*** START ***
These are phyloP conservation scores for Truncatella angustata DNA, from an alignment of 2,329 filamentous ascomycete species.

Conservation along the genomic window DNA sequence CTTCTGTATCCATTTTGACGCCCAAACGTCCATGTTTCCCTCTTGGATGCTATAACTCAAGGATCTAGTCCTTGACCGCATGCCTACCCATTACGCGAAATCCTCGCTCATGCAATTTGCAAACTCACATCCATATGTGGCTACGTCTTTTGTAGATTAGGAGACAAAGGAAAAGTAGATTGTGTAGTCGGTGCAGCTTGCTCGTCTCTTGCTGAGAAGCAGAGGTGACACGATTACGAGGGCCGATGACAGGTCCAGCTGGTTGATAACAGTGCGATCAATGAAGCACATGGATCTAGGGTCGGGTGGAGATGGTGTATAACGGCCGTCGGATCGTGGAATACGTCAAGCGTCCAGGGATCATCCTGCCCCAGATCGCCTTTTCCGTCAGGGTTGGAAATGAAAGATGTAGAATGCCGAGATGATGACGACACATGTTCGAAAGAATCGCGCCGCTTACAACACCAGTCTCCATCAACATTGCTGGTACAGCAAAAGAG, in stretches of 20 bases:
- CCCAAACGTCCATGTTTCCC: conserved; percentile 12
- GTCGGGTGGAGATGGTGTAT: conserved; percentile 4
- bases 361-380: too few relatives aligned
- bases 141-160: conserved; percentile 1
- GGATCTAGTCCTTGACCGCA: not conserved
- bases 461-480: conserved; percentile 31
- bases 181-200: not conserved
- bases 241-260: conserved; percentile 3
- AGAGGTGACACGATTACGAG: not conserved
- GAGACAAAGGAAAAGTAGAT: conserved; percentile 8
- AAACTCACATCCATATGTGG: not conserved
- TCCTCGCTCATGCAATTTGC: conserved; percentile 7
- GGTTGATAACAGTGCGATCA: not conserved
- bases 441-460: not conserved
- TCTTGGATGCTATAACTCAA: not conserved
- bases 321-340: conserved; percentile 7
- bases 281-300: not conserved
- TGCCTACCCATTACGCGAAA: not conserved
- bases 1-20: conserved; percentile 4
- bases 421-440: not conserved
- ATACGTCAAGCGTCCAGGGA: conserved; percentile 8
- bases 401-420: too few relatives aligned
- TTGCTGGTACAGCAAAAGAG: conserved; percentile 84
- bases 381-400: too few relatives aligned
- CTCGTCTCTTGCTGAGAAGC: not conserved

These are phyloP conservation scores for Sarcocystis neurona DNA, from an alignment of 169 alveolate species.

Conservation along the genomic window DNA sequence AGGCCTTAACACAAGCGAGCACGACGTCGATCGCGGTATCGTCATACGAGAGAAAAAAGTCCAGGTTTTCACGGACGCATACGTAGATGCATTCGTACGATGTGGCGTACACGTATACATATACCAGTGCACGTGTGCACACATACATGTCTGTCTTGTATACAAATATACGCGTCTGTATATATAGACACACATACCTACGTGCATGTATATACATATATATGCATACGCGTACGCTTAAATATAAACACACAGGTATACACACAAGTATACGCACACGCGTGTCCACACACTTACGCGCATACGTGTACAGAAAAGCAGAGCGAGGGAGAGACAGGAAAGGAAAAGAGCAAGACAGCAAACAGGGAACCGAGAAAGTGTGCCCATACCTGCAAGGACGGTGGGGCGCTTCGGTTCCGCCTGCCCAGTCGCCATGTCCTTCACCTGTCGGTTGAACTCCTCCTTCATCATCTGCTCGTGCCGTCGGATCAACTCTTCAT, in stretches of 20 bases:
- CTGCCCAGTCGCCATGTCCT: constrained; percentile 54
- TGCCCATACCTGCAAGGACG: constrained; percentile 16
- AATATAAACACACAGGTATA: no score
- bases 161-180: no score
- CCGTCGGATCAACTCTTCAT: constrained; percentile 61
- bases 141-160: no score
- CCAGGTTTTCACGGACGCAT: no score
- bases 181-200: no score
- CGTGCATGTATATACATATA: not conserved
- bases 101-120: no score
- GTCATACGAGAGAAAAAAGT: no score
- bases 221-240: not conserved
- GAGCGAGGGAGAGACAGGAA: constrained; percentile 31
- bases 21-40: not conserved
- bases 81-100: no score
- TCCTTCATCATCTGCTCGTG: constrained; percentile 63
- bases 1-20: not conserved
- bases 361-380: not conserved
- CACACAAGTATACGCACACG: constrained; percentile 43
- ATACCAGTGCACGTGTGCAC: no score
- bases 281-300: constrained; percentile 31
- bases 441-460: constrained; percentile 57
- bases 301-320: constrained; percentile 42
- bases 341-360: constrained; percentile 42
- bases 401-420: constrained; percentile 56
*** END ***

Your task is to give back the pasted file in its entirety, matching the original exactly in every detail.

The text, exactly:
These are phyloP conservation scores for Truncatella angustata DNA, from an alignment of 2,329 filamentous ascomycete species.

Conservation along the genomic window DNA sequence CTTCTGTATCCATTTTGACGCCCAAACGTCCATGTTTCCCTCTTGGATGCTATAACTCAAGGATCTAGTCCTTGACCGCATGCCTACCCATTACGCGAAATCCTCGCTCATGCAATTTGCAAACTCACATCCATATGTGGCTACGTCTTTTGTAGATTAGGAGACAAAGGAAAAGTAGATTGTGTAGTCGGTGCAGCTTGCTCGTCTCTTGCTGAGAAGCAGAGGTGACACGATTACGAGGGCCGATGACAGGTCCAGCTGGTTGATAACAGTGCGATCAATGAAGCACATGGATCTAGGGTCGGGTGGAGATGGTGTATAACGGCCGTCGGATCGTGGAATACGTCAAGCGTCCAGGGATCATCCTGCCCCAGATCGCCTTTTCCGTCAGGGTTGGAAATGAAAGATGTAGAATGCCGAGATGATGACGACACATGTTCGAAAGAATCGCGCCGCTTACAACACCAGTCTCCATCAACATTGCTGGTACAGCAAAAGAG, in stretches of 20 bases:
- CCCAAACGTCCATGTTTCCC: conserved; percentile 12
- GTCGGGTGGAGATGGTGTAT: conserved; percentile 4
- bases 361-380: too few relatives aligned
- bases 141-160: conserved; percentile 1
- GGATCTAGTCCTTGACCGCA: not conserved
- bases 461-480: conserved; percentile 31
- bases 181-200: not conserved
- bases 241-260: conserved; percentile 3
- AGAGGTGACACGATTACGAG: not conserved
- GAGACAAAGGAAAAGTAGAT: conserved; percentile 8
- AAACTCACATCCATATGTGG: not conserved
- TCCTCGCTCATGCAATTTGC: conserved; percentile 7
- GGTTGATAACAGTGCGATCA: not conserved
- bases 441-460: not conserved
- TCTTGGATGCTATAACTCAA: not conserved
- bases 321-340: conserved; percentile 7
- bases 281-300: not conserved
- TGCCTACCCATTACGCGAAA: not conserved
- bases 1-20: conserved; percentile 4
- bases 421-440: not conserved
- ATACGTCAAGCGTCCAGGGA: conserved; percentile 8
- bases 401-420: too few relatives aligned
- TTGCTGGTACAGCAAAAGAG: conserved; percentile 84
- bases 381-400: too few relatives aligned
- CTCGTCTCTTGCTGAGAAGC: not conserved

These are phyloP conservation scores for Sarcocystis neurona DNA, from an alignment of 169 alveolate species.

Conservation along the genomic window DNA sequence AGGCCTTAACACAAGCGAGCACGACGTCGATCGCGGTATCGTCATACGAGAGAAAAAAGTCCAGGTTTTCACGGACGCATACGTAGATGCATTCGTACGATGTGGCGTACACGTATACATATACCAGTGCACGTGTGCACACATACATGTCTGTCTTGTATACAAATATACGCGTCTGTATATATAGACACACATACCTACGTGCATGTATATACATATATATGCATACGCGTACGCTTAAATATAAACACACAGGTATACACACAAGTATACGCACACGCGTGTCCACACACTTACGCGCATACGTGTACAGAAAAGCAGAGCGAGGGAGAGACAGGAAAGGAAAAGAGCAAGACAGCAAACAGGGAACCGAGAAAGTGTGCCCATACCTGCAAGGACGGTGGGGCGCTTCGGTTCCGCCTGCCCAGTCGCCATGTCCTTCACCTGTCGGTTGAACTCCTCCTTCATCATCTGCTCGTGCCGTCGGATCAACTCTTCAT, in stretches of 20 bases:
- CTGCCCAGTCGCCATGTCCT: constrained; percentile 54
- TGCCCATACCTGCAAGGACG: constrained; percentile 16
- AATATAAACACACAGGTATA: no score
- bases 161-180: no score
- CCGTCGGATCAACTCTTCAT: constrained; percentile 61
- bases 141-160: no score
- CCAGGTTTTCACGGACGCAT: no score
- bases 181-200: no score
- CGTGCATGTATATACATATA: not conserved
- bases 101-120: no score
- GTCATACGAGAGAAAAAAGT: no score
- bases 221-240: not conserved
- GAGCGAGGGAGAGACAGGAA: constrained; percentile 31
- bases 21-40: not conserved
- bases 81-100: no score
- TCCTTCATCATCTGCTCGTG: constrained; percentile 63
- bases 1-20: not conserved
- bases 361-380: not conserved
- CACACAAGTATACGCACACG: constrained; percentile 43
- ATACCAGTGCACGTGTGCAC: no score
- bases 281-300: constrained; percentile 31
- bases 441-460: constrained; percentile 57
- bases 301-320: constrained; percentile 42
- bases 341-360: constrained; percentile 42
- bases 401-420: constrained; percentile 56